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‘Political football’: Mayor Gondek, Premier Kenney differ on city role in Covid-19 rules

Calgary Mayor Jyoti Gondek was encouraged by communication with the province on Covid-19 regulations, but Premier Jason Kenney suggested more sparring may be ahead.

In a Tuesday evening press conference, Premier Kenney announced the rollback of Covid-19 public health restrictions. Most, if not all of the restrictions could end by March 1.

Most notably, Albertan rolled out of bed Wednesday to no Restrictions Exemption Program, which required proof of vaccination or a negative test before entry into public locations. It was rescinded as of midnight.

That also means Calgary’s Vaccine Passport Bylaw is no longer in place. The two were tied together, as the City amended theirs to be more closely aligned with Alberta.

Mayor Gondek said she’d requested a meeting of mayors over the weekend, prior to the announcement. They met with the Premier and Ministers Ric McIver and Jason Copping a short time before the rollback.

In his press conference, Premier Kenney was asked about the potential for vaccine passports and mask bylaws in cities like Calgary and Edmonton.

“In the past, we have tolerated certain municipal bylaws on public health matters. We’ve tried to be collaborative and respectful,” he said, hoping for a longer conversation with cities.

“I’d like to know if it is their intention to create an entirely separate municipal public health policy that is different and apart from that a province. I think that would be a serious problem.”

Premier Kenney said he didn’t want to turn this issue into “a political football.”

‘Very interesting perspective’

Mayor Gondek was puzzled by the Premier’s remarks.

“I thought it was a very interesting perspective from the premier to say that they have tolerated municipalities enacting public health measures. If I remember correctly, he actually requested it,” she told reporters on Tuesday night.

“He indicated to us, ‘you know, I’m not the expert in what’s happening in your city. You have the absolute legislative mandate to do what you think is safe and appropriate for your population.’”

Mayor Jyoti Gondek posted additional thoughts on Twitter Wednesday morning. TWITTER

The mayor said it was disingenuous to encourage it, then two years later say it was tolerated.

Mayor Gondek said they didn’t need to take on more health responsibility.

“We are never looking to have increased power over a ministry that does not belong to us but we are absolutely interested in making sure that we’re acting in the best interest of public health,” she said.

Alberta’s Official Opposition NDP was also concerned about the lack of cooperation with cities.

“This decision was made without consulting municipalities, some of which have their own local public health measures in place, and it was made without clear communication to Albertans about the path ahead,” said NDP Health Critic David Shepherd.

Shepherd also noted that the decision needed to be grounded in medical evidence.

“Public health mandates should not be set by individuals illegally blocking access to our border. It should be made when we see clear evidence that it is safe to move away from those public health restrictions,” he said.

Calgary businesses could face unintended consequences: Chamber CEO

Mayor Gondek said the city would hear more from their experts in Wednesday’s Community Development Committee meeting.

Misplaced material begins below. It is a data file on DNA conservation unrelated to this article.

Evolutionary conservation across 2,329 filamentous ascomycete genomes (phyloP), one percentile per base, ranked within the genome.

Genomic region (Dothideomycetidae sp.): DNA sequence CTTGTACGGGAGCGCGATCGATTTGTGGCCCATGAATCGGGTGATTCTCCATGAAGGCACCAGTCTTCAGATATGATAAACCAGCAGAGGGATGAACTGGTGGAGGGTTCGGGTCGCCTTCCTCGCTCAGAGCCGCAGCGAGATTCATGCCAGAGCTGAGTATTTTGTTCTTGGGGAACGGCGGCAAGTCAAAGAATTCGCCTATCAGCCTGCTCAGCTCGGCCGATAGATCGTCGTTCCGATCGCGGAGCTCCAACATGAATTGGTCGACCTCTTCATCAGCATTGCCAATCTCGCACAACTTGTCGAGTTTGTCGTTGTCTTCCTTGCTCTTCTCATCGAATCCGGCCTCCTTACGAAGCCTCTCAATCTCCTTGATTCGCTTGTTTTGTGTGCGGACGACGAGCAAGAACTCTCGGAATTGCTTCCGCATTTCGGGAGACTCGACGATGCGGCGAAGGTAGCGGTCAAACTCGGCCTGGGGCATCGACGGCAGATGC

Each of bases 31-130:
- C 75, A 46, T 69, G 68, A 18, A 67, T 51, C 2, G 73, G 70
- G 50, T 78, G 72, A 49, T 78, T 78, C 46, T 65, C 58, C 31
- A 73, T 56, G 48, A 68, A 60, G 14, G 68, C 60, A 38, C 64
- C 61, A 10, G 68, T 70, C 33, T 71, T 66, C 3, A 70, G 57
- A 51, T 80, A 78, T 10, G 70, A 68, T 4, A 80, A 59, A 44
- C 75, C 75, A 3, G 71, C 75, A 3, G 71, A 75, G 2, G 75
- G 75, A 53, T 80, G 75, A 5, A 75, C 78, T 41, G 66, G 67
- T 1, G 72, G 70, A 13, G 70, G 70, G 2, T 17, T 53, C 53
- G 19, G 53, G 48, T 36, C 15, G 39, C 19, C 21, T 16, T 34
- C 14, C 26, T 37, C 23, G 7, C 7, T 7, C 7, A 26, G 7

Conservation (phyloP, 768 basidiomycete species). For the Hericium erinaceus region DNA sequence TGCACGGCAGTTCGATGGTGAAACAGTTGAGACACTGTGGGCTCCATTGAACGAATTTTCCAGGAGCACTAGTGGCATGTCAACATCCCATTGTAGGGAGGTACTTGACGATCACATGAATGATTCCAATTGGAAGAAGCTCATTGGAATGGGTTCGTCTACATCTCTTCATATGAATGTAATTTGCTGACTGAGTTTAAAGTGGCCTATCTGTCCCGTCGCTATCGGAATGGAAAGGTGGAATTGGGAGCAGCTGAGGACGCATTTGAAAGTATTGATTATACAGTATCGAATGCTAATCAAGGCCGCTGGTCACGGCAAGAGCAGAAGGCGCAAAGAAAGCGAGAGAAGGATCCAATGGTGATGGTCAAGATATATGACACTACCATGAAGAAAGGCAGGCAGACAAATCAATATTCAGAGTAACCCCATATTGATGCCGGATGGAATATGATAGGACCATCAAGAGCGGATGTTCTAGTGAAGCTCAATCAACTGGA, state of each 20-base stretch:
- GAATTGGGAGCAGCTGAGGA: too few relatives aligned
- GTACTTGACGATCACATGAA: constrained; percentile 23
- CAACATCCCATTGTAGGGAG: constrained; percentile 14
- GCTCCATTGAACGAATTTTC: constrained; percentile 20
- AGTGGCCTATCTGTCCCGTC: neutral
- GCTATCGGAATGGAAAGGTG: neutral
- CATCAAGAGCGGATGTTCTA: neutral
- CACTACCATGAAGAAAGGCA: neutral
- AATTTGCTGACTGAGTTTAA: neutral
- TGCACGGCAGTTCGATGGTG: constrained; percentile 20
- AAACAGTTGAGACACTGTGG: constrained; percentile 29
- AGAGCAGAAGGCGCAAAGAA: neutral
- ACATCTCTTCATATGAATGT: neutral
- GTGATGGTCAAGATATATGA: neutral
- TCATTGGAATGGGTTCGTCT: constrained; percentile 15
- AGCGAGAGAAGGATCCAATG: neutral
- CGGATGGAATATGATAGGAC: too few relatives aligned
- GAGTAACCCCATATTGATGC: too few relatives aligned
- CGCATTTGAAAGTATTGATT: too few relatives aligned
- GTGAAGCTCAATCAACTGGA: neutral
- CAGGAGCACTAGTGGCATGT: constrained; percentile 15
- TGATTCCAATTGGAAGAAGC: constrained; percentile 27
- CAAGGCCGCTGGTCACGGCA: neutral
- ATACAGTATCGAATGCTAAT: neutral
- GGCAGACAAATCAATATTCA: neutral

In the meantime, she said, Calgarians needed to respect the individual and business decisions being made on precautions.

Calgary Chamber of Commerce president and CEO Deborah Yedlin said the province’s announcement ignores the consumer confidence aspect.

“While policies must adapt to our changing context, tools such as the Restrictions Exemption Program (REP) and masking remain critical to ensuring people feel comfortable dining at restaurants, attending sporting and entertainment events, engaging in group physical activities and going to work,” Yedlin said.

Yedlin said the removal of REP was the equivalent of ripping off a Band-Aid before the wound was healed. She felt there would be unintended consequences of the provincial decision.

“Businesses that rely on discretionary spending may see a decline in revenue as consumers choose to stay home and minimize the potential for exposure. Industries and public services that rely on front-line employees are already facing severe labour shortages – and jeopardizing the comfort and safety of staff is likely to exacerbate these challenges,” she said.  

“Schools may see an increase in infection rates, sending children and teachers home and disrupting work patterns and productivity for many parents.”

Cohorting, sanitization still in place, says Ed minister

Alberta Education Minister Adriana LaGrange posted a letter on Twitter that she sent to schools.

She reiterated the removal of masks for kids starting Feb. 14. Masking will still be required for adults working with the schools. Cohorting and sanitization would remain in place.

“School authorities cannot deny their students access to in person education due to their personal decision to wear or not to wear a mask in schools,” she wrote.

The Calgary Board of Education told parents they would be reviewing their health measures in light of provincial changes.

The Calgary Catholic Board also said they would be determining how best to move forward.

Mayor Gondek said she thought school boards should be included in any provincial discussions moving forward.

“In addition to kids going to school, they also go to all kinds of other places in our city. And it’d be nice to be consistent in what we’re asking for,” she said.